Tuesday, February 5, 2013

We've moved!

When we started this blog, it was an online space for our newsletter, Petal Tones. Since then, it's developed into its own thing so we're renaming it and moving to:

We hope you will follow us there!

Petal Tones will continue as the official newsletter of the National Capital Area Chapter of The Gesneriad Society, distributed in PDF form and posted on our website.

Wednesday, November 7, 2012

African Violet Show in Richmond, Virginia

The Mid Atlantic African Violet Society is holding its annual show and sale from November 8-10, 2012, in Richmond, Virginia.

Location: Sheraton Richmond Park South Hotel, 9901 Midlothian Turnpike, Richmond, VA
Show: Friday, November 9th, 2012 from 1:00 to 5:00; Saturday, November 10th, from 9:00 to 4:00.
Sales: Thursday, November 8th, 2012, from 3:00 to 5:00; Friday, November 9th, from 9:00 to 5:00; Saturday, November 10th, 9:00 to 4:00.

show table

Saturday, October 27, 2012

Seemannia in the garden

Another gesneriad that summers well in the garden is Seemannia.  These are photos by John Boggan of some Seemannia hybrids growing in his garden in Washington, D.C.

Seemannia bed

These are John's newest creations: complex hybrids involving Seemannia nematanthodes 'Evita', Seemannia purpurascens 'Purple Prince' and Seemannia gymnostoma. John is testing them for use as bedding plants, and hoping for some relatively hardy hybrids. He says he is going to leave them in the ground (!) -- with mulch -- to see if any of them will overwinter.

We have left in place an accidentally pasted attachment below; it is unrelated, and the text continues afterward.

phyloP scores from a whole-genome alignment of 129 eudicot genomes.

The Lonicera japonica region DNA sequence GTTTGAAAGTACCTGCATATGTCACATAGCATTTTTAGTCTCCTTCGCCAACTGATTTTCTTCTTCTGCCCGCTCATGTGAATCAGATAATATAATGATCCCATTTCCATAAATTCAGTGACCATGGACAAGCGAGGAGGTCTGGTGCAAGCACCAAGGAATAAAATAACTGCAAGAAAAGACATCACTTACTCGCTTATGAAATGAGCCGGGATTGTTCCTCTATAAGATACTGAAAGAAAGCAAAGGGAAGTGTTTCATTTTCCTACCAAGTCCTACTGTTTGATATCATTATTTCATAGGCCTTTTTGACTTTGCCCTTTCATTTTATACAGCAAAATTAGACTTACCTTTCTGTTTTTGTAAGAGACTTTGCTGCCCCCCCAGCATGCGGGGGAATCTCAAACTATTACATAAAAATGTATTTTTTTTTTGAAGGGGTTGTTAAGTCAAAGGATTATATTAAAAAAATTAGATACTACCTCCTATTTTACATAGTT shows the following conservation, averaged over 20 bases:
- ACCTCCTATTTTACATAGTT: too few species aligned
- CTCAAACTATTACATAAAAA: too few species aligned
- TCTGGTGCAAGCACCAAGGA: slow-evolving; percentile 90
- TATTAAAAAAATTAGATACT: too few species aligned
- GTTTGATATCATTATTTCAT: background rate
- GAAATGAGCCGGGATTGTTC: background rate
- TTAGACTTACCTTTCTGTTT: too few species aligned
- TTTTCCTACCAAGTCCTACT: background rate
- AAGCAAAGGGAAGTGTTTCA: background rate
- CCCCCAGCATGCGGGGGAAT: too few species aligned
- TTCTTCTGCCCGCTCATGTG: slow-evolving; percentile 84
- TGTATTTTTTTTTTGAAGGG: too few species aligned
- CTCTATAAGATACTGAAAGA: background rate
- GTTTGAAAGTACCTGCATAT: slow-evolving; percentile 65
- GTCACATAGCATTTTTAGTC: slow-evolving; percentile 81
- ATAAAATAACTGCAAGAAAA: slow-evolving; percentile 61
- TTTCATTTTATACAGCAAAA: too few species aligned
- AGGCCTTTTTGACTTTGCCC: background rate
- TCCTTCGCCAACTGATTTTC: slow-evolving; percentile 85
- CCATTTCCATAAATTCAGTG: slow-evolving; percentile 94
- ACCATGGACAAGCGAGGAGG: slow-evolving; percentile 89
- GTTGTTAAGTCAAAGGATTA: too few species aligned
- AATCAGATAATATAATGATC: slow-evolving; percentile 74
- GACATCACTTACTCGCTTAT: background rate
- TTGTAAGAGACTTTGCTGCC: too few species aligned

I especially love the combination here with Tricyrtis 'Sinonome':


Last year, he had his hybrids Seemannia 'Big Red', 'Little Red', 'Red Prince' and 'Dark Prince' in this garden:


Click on the photo above to see more information on John's Flickr page.

Tuesday, October 23, 2012

Streptocarpus 'Falling Stars' and Ludisia discolor in the garden

Back in June during the garden club event at Behnke's, I met Doug Bolt, a retired USDA scientist who researched animal reproduction. He told me about how he has used Streptocarpus 'Falling Stars' and Ludisia discolor (an orchid) as bedding plants. (Note: they are not hardy in the DC area, and do need to come indoors for the winter.) They had a rough time with the especially high temperatures this summer, but made it through ok. Here are a couple of photos from September:

You can see more photographs of Doug's yard here.

Like many gardeners and plant enthusiasts I meet, Doug has a history with his plants. He says he grew up on a farm in Kansas that produced wheat, beef and pork, and that his mother and her mother were avid gardeners who could -- and did -- grow just about anything that struck their fancy. Growing now in Doug's front yard is the red Chinese hibiscus from his grandmother's living room. In his backyard is the rose bush his father gave his mother when they moved to the farm in the 1930s, and near it is the miniature rose bush he gave his wife before they got married in 1975. He even has the first Phalaenopsis a friend gave him in 1969. He says his aversion to discarding plants is largely responsible for starting to use Streptocarpus and Ludisia discolor as accent/bedding plants in the garden. By spring when the houseplants go outside for the summer, many have overgrown their pots -- it seems obvious to just poke the extra divisions in the ground. And most do quite well.